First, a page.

Director: George S. Fleming and Edwin S. Porter

Camera: Edwin S. Porter

Cast: Unknown

Run Time: 1 Min, 40 secs.

You can watch it for free: here.

Kansas Saloon Smashers (1901)

This short film from Edison gives a comic reproduction of then-recent prohibitionist activity in the Mid-West.  Although her name is not mentioned in the title, it is clearly a film about Carrie Nation.

We see a proscenium-style wide-shot of the front of a bar, with various characters approaching the bartender to purchase drinks. There is a working-class woman, who buys a “growler” in a bucket, a friendly policeman, who buys and drinks a whiskey, and an Irish caricature, who carries a sod shovel and smokes a pipe. Suddenly, a group of women in black dresses and bonnets rush in with hatchets, smashing bottles of liquor. One of them grabs the “growler” the Irishman was buying and throws it on him, then she runs behind the bar and smashes the mirror. She is then sprayed by the bartender with his seltzer bottle, and the tide of the battle turns as the policeman returns to escort the women out of the bar. They leave, but the policeman slips on the beer and falls. The bartender also slips right as the film ends.

The Real Carrie Nation with a hatchet.

Carrie Nation was able to carry out her attacks on Kansas saloons in part because State law stated that they should not exist. She would be arrested for disturbing the peace, but released after a day because of the difficulty associated with prosecuting her for doing what the police were supposed to do already. The eastern Edison crew that worked on this movie don’t seem to have been terribly sympathetic, the cop we see drinking seems to be a nice fellow, and the prohibitionists are out of control and ultimately defeated with a seltzer spritzer. Still, it was a smart move, dramatizing events that were widely spoken about among the classes of people that were watching movies at the time. This movie was likely adapted both for individual kinetoscope viewing and for screening at venues that had projectors. It’s a pretty simple shoot, but note that the smashing of the mirror is accomplished with a jump cut, similar to the effects that Georges Méliès was now famous for. The narrator on the “Treasures” disc this is included with suggests that the women are played by men: if so, I couldn’t tell, but it’s true that women were pretty scarce at the early Edison shoots.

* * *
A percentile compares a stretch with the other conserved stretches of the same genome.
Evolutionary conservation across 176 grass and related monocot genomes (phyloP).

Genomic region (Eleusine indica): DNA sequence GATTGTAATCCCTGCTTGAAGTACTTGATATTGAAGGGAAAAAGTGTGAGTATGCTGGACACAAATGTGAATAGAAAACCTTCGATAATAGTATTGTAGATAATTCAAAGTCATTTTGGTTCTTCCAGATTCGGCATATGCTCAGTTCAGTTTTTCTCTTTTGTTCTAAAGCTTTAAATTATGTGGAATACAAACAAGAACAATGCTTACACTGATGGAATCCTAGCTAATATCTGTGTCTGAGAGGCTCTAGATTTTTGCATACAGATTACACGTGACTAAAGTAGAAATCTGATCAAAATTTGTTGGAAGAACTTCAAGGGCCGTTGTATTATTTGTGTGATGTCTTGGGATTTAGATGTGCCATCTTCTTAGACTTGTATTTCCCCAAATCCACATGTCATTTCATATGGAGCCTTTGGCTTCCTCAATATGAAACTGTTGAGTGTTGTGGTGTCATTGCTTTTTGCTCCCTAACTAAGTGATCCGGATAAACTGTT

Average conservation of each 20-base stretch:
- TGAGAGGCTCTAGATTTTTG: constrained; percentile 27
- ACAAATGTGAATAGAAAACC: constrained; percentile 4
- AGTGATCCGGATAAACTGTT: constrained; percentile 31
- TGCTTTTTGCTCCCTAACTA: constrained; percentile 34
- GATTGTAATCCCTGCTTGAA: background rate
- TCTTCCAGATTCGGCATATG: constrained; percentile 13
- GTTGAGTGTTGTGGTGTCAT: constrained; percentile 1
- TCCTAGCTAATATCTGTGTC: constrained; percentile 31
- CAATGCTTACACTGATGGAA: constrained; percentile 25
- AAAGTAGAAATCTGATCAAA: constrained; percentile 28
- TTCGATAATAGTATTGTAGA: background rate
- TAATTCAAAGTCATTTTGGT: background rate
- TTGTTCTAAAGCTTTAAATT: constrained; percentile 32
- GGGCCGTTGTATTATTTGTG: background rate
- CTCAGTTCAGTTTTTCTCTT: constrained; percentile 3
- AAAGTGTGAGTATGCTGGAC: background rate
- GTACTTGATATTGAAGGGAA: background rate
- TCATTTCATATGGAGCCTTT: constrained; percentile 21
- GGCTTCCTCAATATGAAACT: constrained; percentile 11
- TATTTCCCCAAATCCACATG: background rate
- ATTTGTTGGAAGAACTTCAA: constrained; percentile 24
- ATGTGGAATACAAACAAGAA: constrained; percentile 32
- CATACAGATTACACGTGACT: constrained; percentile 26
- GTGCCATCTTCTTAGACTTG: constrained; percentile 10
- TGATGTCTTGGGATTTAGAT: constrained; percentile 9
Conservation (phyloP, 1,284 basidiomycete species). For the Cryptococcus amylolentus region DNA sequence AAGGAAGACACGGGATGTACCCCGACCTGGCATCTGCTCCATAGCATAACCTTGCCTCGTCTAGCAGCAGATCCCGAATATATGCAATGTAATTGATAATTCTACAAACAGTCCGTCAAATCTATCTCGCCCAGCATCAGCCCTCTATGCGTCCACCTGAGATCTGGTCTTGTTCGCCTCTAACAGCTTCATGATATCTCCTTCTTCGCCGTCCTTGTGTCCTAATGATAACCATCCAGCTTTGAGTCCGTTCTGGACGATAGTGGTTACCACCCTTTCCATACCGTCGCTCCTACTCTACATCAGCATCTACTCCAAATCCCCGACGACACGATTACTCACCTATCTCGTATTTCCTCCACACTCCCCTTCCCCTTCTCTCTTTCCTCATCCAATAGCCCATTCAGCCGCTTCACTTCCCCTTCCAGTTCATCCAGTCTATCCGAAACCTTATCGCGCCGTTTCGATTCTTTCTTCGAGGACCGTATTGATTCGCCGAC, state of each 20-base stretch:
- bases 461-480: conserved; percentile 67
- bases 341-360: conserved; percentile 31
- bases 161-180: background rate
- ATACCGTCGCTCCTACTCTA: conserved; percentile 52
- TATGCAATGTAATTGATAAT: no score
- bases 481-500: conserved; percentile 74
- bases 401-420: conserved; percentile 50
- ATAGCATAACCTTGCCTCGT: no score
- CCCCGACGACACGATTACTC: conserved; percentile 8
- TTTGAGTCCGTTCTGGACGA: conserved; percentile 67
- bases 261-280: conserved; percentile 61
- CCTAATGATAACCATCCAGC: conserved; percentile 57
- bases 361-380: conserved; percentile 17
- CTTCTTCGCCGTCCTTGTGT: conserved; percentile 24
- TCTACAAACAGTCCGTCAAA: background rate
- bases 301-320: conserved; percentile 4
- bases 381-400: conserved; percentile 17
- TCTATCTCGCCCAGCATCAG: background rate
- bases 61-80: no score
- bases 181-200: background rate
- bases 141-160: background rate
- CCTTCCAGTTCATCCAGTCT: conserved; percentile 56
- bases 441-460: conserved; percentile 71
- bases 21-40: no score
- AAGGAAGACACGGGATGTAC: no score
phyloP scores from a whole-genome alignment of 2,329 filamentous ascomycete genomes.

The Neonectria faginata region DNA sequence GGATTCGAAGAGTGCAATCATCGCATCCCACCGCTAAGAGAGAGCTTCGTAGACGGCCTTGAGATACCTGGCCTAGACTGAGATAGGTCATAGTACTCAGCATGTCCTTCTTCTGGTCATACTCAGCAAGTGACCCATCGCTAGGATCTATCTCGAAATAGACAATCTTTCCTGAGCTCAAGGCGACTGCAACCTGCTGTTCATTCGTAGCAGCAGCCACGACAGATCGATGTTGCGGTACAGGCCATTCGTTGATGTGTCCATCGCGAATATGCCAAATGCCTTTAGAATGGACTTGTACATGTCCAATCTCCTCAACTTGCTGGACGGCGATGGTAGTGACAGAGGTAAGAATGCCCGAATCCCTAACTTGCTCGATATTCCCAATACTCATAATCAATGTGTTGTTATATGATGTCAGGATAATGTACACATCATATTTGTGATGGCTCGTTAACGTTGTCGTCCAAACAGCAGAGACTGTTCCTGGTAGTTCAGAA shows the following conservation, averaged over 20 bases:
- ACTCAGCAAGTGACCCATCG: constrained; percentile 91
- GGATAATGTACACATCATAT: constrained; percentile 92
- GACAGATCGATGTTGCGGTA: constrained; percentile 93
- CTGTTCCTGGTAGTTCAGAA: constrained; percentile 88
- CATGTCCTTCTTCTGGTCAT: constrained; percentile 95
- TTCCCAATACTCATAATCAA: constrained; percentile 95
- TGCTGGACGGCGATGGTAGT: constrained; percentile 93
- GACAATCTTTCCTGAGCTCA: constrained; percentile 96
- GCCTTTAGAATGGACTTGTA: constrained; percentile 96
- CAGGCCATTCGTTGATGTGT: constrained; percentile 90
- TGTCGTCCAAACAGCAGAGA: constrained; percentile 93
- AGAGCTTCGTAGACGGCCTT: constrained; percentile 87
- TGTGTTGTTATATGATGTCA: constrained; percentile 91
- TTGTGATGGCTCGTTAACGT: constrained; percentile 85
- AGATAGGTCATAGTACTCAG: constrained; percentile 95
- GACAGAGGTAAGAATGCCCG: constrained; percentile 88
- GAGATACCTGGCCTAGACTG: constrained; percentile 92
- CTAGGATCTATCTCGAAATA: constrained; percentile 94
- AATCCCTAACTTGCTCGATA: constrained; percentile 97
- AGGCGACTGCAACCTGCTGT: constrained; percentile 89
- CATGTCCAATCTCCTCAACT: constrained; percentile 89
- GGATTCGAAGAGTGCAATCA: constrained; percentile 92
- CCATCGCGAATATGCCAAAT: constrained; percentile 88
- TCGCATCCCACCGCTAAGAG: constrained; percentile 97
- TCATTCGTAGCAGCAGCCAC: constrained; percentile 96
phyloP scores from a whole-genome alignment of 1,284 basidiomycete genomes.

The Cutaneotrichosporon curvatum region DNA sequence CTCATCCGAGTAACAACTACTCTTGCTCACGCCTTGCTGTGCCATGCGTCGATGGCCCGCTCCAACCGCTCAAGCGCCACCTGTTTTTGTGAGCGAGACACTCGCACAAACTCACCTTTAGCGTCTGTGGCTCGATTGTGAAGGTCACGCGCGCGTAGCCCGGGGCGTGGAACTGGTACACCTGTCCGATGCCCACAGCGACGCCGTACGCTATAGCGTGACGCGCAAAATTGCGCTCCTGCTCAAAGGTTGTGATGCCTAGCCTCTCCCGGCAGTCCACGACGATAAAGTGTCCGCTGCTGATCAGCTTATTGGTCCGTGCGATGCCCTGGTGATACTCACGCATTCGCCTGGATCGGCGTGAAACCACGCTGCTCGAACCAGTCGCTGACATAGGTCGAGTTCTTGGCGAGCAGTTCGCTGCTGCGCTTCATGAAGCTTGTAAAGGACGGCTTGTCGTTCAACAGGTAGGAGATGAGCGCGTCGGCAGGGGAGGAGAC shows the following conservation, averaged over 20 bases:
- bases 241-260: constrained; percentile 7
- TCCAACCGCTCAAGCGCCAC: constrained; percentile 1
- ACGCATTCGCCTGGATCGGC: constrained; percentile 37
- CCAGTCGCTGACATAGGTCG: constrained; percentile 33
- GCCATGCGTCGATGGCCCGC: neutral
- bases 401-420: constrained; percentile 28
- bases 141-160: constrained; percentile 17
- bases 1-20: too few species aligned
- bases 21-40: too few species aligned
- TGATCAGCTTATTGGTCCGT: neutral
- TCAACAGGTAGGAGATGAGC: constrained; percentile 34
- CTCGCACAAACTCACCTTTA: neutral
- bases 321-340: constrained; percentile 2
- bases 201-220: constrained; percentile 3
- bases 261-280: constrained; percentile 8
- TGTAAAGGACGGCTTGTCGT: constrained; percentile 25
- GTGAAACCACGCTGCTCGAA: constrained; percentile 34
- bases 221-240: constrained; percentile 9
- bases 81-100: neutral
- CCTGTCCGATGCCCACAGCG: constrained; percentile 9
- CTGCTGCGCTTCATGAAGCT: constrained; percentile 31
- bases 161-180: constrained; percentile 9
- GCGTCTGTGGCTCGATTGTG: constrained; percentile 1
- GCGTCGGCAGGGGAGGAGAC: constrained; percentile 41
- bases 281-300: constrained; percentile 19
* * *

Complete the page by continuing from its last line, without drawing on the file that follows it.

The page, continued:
Director: George S. Fleming and Edwin S. Porter

Camera: Edwin S. Porter

Starring: Unknown

Run Time: 1 Min

You can watch it for free: here.

Pack Train at Chilkoot Pass (1898)

This short film from Edison depicts a piece of an important historical event – the Klondike Gold Rush – as it was seen by news consumers at the time. By 1898, location shooting made it possible to see bits of news events in motion, rather than just as still images in the paper.